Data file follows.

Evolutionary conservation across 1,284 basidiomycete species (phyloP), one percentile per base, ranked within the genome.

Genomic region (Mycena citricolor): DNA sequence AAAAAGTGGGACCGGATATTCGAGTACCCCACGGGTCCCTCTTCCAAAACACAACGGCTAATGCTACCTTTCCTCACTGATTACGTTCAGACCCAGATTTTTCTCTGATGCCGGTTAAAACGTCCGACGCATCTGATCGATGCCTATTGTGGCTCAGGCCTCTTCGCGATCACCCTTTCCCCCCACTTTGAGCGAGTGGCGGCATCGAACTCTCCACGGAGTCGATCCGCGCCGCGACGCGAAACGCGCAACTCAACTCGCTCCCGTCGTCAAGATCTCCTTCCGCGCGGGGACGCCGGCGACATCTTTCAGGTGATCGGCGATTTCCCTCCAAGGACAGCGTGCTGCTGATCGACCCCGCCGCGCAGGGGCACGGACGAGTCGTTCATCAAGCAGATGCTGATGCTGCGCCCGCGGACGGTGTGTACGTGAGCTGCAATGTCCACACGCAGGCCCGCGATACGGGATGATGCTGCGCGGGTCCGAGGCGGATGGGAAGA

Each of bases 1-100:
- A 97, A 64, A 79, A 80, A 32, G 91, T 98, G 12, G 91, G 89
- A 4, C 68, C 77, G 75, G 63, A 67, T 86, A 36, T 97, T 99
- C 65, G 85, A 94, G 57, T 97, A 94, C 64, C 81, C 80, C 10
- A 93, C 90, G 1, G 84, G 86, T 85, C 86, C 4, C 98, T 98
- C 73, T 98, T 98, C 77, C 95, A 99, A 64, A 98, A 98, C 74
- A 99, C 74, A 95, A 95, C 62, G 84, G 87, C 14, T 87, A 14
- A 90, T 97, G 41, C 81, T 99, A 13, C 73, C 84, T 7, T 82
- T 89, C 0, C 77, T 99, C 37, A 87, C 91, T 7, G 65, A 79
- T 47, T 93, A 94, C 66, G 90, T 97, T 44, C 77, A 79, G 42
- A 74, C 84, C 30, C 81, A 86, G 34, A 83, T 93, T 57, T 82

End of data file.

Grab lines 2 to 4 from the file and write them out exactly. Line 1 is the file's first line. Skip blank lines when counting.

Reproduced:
Genomic region (Mycena citricolor): DNA sequence AAAAAGTGGGACCGGATATTCGAGTACCCCACGGGTCCCTCTTCCAAAACACAACGGCTAATGCTACCTTTCCTCACTGATTACGTTCAGACCCAGATTTTTCTCTGATGCCGGTTAAAACGTCCGACGCATCTGATCGATGCCTATTGTGGCTCAGGCCTCTTCGCGATCACCCTTTCCCCCCACTTTGAGCGAGTGGCGGCATCGAACTCTCCACGGAGTCGATCCGCGCCGCGACGCGAAACGCGCAACTCAACTCGCTCCCGTCGTCAAGATCTCCTTCCGCGCGGGGACGCCGGCGACATCTTTCAGGTGATCGGCGATTTCCCTCCAAGGACAGCGTGCTGCTGATCGACCCCGCCGCGCAGGGGCACGGACGAGTCGTTCATCAAGCAGATGCTGATGCTGCGCCCGCGGACGGTGTGTACGTGAGCTGCAATGTCCACACGCAGGCCCGCGATACGGGATGATGCTGCGCGGGTCCGAGGCGGATGGGAAGA

Each of bases 1-100:
- A 97, A 64, A 79, A 80, A 32, G 91, T 98, G 12, G 91, G 89